By Tracey Teo, The Atlanta Journal-Constitution (MCT)
1:17 PM EST, January 21, 2013
For oyster lovers, Apalachicola is Florida's pearl. There are many reasons to visit Franklin County, that conglomerate of tiny panhandle communities often called the "forgotten coast" because of its non touristy, Old Florida vibe - the uncrowded, pet-friendly beaches on St. George Island, the St. James Bay Golf Resort in Carrabelle, charter fishing in Alligator Point and bird-watching in Eastpoint. For many people, though, there's nothing as satisfying as Apalachicola's world-famous oysters.
Most oysters are farmed, but Apalachicola, or "Apalach" as the locals call it, is home to miles of wild oyster beds that supply 90 percent of Florida's oysters. Apalachicola River and Bay converge with the Gulf of Mexico to form the ideal oyster incubator.
At Up the Creek Raw Bar, which overlooks Scipio Creek and the Apalachicola River, a small crowd gathers around a chalk board to check out the specials.
A delicate, pan-fried flounder cake served atop a mountain of house-made gnocchi drizzled with a light white wine cream sauce is a big hit. Chef Brett Gormley, an Apalachicola native, is known for his culinary creativity, and he has a special talent for marrying fresh local seafood with globally inspired flavors.
But first and foremost, this is a raw bar, and Gormley can shuck an oyster faster than you can say, "Pass the hot sauce." That's not something he learned in culinary school. Like many locals, he's been doing it since he was a kid.
When it comes to raw oysters, Gormley says less is more.
"I treat them delicately and add as little to them as possible," says Gormley. You want to enhance the oyster's actual flavor, not cover it with other flavors." Gormley knows not every oyster lover is a purist, content to eat them raw on the half shell, so he's happy to prepare customer favorites like oysters Moscow, raw oysters topped with horseradish-infused sour cream and a sprinkle of sustainable American caviar.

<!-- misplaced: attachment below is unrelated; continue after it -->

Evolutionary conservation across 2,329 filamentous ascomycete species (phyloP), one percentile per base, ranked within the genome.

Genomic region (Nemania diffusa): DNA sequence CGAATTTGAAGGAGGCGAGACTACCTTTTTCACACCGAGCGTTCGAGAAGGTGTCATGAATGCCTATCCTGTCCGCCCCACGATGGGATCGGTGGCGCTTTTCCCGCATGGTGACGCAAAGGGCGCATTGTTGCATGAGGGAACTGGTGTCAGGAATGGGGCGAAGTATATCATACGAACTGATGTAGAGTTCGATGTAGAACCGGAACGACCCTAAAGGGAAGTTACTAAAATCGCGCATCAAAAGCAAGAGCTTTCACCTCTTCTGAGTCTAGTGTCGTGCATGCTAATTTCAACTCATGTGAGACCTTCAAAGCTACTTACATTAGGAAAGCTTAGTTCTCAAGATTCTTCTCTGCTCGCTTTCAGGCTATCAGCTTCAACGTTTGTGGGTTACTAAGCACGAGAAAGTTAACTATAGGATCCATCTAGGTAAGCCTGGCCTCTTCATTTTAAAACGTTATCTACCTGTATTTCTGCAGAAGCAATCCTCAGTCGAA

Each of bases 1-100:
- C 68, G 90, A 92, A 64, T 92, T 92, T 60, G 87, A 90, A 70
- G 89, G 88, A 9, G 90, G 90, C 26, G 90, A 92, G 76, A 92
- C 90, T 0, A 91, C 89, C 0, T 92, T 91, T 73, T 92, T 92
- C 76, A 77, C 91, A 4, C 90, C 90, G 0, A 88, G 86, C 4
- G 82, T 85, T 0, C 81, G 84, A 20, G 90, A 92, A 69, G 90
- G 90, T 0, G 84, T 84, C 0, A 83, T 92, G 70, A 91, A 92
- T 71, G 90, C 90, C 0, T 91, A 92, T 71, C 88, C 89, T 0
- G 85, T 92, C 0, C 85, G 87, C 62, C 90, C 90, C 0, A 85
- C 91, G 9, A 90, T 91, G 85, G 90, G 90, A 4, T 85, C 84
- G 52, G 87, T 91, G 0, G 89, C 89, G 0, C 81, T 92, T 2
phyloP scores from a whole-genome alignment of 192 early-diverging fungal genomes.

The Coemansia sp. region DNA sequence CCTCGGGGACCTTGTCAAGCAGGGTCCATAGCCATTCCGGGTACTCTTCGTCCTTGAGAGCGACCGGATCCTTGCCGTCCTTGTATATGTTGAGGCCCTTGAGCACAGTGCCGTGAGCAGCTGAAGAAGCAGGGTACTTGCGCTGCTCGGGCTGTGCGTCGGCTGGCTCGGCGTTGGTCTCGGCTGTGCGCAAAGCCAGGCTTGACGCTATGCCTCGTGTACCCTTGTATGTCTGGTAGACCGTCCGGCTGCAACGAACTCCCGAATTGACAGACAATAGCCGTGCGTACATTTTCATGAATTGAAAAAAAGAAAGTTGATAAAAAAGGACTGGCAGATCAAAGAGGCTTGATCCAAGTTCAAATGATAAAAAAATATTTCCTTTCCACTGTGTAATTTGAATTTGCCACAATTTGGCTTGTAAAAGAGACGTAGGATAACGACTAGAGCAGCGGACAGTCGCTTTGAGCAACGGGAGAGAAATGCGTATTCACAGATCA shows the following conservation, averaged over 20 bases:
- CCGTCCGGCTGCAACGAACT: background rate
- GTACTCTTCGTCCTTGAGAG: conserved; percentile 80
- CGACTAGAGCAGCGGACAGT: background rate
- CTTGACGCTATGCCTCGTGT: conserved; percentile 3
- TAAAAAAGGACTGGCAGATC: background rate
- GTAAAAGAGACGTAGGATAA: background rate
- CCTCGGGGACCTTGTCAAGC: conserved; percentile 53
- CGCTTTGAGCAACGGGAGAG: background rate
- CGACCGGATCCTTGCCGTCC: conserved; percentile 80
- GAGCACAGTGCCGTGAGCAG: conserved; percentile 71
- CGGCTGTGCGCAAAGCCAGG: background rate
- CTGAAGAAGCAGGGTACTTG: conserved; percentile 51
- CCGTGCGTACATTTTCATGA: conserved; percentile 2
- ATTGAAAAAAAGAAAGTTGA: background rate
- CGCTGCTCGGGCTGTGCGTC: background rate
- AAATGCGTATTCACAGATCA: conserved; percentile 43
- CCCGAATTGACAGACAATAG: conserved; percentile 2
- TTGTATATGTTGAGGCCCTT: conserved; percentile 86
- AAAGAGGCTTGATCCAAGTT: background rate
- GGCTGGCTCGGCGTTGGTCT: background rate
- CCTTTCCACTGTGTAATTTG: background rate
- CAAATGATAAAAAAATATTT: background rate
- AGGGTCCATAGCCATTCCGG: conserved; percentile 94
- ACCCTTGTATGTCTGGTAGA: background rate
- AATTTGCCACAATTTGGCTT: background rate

Gormley also prides himself on his oysters mignonette. He makes a mean mignonette sauce, putting his own spin on this French classic by adding fiery habanero peppers fresh from his garden instead of the milder white or black ground pepper.
The Blue Parrot Oceanfront Cafe is one of the few restaurants on St. George Island. In fact, it's one of the few businesses, and it's as close as anything comes to being a "happening place" on this 28-mile barrier island that can only be reached by crossing a four-mile bridge that spans St. George Sound.
City dwellers come to the island to decelerate because nothing more stressful than losing their favorite flip-flops while chasing their pooch in the waves ever happens here.
Rows of pastel-colored beach houses with names like "Amazing Sunrise" and the tongue-in-cheek, "All Daddy's Money" are hideaways for those who want nothing to come between them and endless stretches of exquisitely white sand.
There's not much here, and that's the attraction. No fast-food restaurants are here either, so for a quick but delicious meal, sun worshippers head to the Blue Parrot for a basket of crunchy, deep-fried conch fritters, peel 'n' eat shrimp or a plate of raw oysters.
Oyster enthusiasts can be assured they will get the very best the bay has to offer. That's because owner Steven Rash also owns the Water Street Seafood Company in Apalachicola, so only the cream of the oyster crop makes it to the Blue Parrot's umbrella-covered tables.
IF YOU GO:
WHERE TO STAY: Collins Vacation Rentals rents beach houses on St. George Island. 60 E. Gulf Beach Drive, St. George Island, 877-875-9062, http://www.collinsvacationrentals.com.
The Coombs Inn is a luxurious bed and breakfast housed in a Victorian mansion in downtown Apalachicola. It's close to shopping and locally owned restaurants. The beaches on St. George Island are a 15-minute drive. 80 Sixth St., Apalachicola, 888-244-8320, http://www.coombshouseinn.com.
WHERE TO EAT: Up the Creek Raw Bar serves not only raw oysters, but many elegant seafood dishes with an international flare. Open for lunch and dinner. Entrees $6.99-$15.99. (Prices on specials vary) 313 Water St., Apalachicola, 850-653-2525, http://www.upthecreekrawbar.com
The Blue Parrot Oceanfront Cafe serves a variety of seafood entrees including local grouper, Gulf shrimp and fried or raw Apalachicola oysters. Open for lunch and dinner. Entrees $10.99-$24.99. 68 W. Gorrie Drive, St. George Island, 850-927-2987, http://www.blueparrotsgi.com.
ALSO VISIT: St. George Island State Park is home to miles of undeveloped beach. It's a popular destination for canoeing, hiking, kayaking, fishing and camping. 1900 E. Gulf Beach Drive, St. George Island, 850-927-2111, http://www.floridastateparks.com/stgeorgeisland.
ACTIVITIES: Journeys of St. George Island provides a number of guided kayak tours for wildlife viewing, fishing or snorkeling. Prices vary depending on tour. 240 E. Third St., St. George Island, 850-927-3529, http://www.sgislandjourneys.com.
SHOPPING: Grady Market, located in a refurbished ship's chandlery, is home to shops selling antiques, handmade gifts, clothing and more. 76 Water St., Apalachicola, 850-653-4099, firstname.lastname@example.org.